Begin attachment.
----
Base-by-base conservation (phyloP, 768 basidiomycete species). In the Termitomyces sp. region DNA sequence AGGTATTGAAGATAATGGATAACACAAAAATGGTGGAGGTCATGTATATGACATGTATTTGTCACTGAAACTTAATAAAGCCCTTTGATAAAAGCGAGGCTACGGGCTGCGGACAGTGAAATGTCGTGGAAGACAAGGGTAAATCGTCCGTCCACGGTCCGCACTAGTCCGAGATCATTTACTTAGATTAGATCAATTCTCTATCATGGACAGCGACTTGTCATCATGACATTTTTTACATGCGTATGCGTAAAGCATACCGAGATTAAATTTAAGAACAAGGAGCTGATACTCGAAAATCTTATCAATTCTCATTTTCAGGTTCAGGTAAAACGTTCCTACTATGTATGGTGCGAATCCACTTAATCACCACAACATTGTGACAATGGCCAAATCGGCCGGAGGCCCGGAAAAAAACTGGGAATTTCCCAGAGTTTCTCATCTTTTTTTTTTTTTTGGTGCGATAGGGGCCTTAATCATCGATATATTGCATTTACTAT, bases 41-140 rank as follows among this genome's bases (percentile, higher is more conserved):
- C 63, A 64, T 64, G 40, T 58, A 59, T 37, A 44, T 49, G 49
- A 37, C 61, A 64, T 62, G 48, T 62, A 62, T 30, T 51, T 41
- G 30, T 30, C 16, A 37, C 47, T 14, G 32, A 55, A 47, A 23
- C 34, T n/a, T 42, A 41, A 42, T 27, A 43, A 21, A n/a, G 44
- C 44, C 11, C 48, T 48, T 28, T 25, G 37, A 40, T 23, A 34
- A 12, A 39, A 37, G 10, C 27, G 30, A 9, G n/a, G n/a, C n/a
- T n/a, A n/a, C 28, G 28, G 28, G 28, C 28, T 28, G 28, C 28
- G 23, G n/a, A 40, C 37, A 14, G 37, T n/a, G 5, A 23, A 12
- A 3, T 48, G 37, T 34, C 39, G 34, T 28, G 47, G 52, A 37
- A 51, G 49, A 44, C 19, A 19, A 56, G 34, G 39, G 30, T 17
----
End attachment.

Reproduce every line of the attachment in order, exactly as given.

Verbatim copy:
Base-by-base conservation (phyloP, 768 basidiomycete species). In the Termitomyces sp. region DNA sequence AGGTATTGAAGATAATGGATAACACAAAAATGGTGGAGGTCATGTATATGACATGTATTTGTCACTGAAACTTAATAAAGCCCTTTGATAAAAGCGAGGCTACGGGCTGCGGACAGTGAAATGTCGTGGAAGACAAGGGTAAATCGTCCGTCCACGGTCCGCACTAGTCCGAGATCATTTACTTAGATTAGATCAATTCTCTATCATGGACAGCGACTTGTCATCATGACATTTTTTACATGCGTATGCGTAAAGCATACCGAGATTAAATTTAAGAACAAGGAGCTGATACTCGAAAATCTTATCAATTCTCATTTTCAGGTTCAGGTAAAACGTTCCTACTATGTATGGTGCGAATCCACTTAATCACCACAACATTGTGACAATGGCCAAATCGGCCGGAGGCCCGGAAAAAAACTGGGAATTTCCCAGAGTTTCTCATCTTTTTTTTTTTTTTGGTGCGATAGGGGCCTTAATCATCGATATATTGCATTTACTAT, bases 41-140 rank as follows among this genome's bases (percentile, higher is more conserved):
- C 63, A 64, T 64, G 40, T 58, A 59, T 37, A 44, T 49, G 49
- A 37, C 61, A 64, T 62, G 48, T 62, A 62, T 30, T 51, T 41
- G 30, T 30, C 16, A 37, C 47, T 14, G 32, A 55, A 47, A 23
- C 34, T n/a, T 42, A 41, A 42, T 27, A 43, A 21, A n/a, G 44
- C 44, C 11, C 48, T 48, T 28, T 25, G 37, A 40, T 23, A 34
- A 12, A 39, A 37, G 10, C 27, G 30, A 9, G n/a, G n/a, C n/a
- T n/a, A n/a, C 28, G 28, G 28, G 28, C 28, T 28, G 28, C 28
- G 23, G n/a, A 40, C 37, A 14, G 37, T n/a, G 5, A 23, A 12
- A 3, T 48, G 37, T 34, C 39, G 34, T 28, G 47, G 52, A 37
- A 51, G 49, A 44, C 19, A 19, A 56, G 34, G 39, G 30, T 17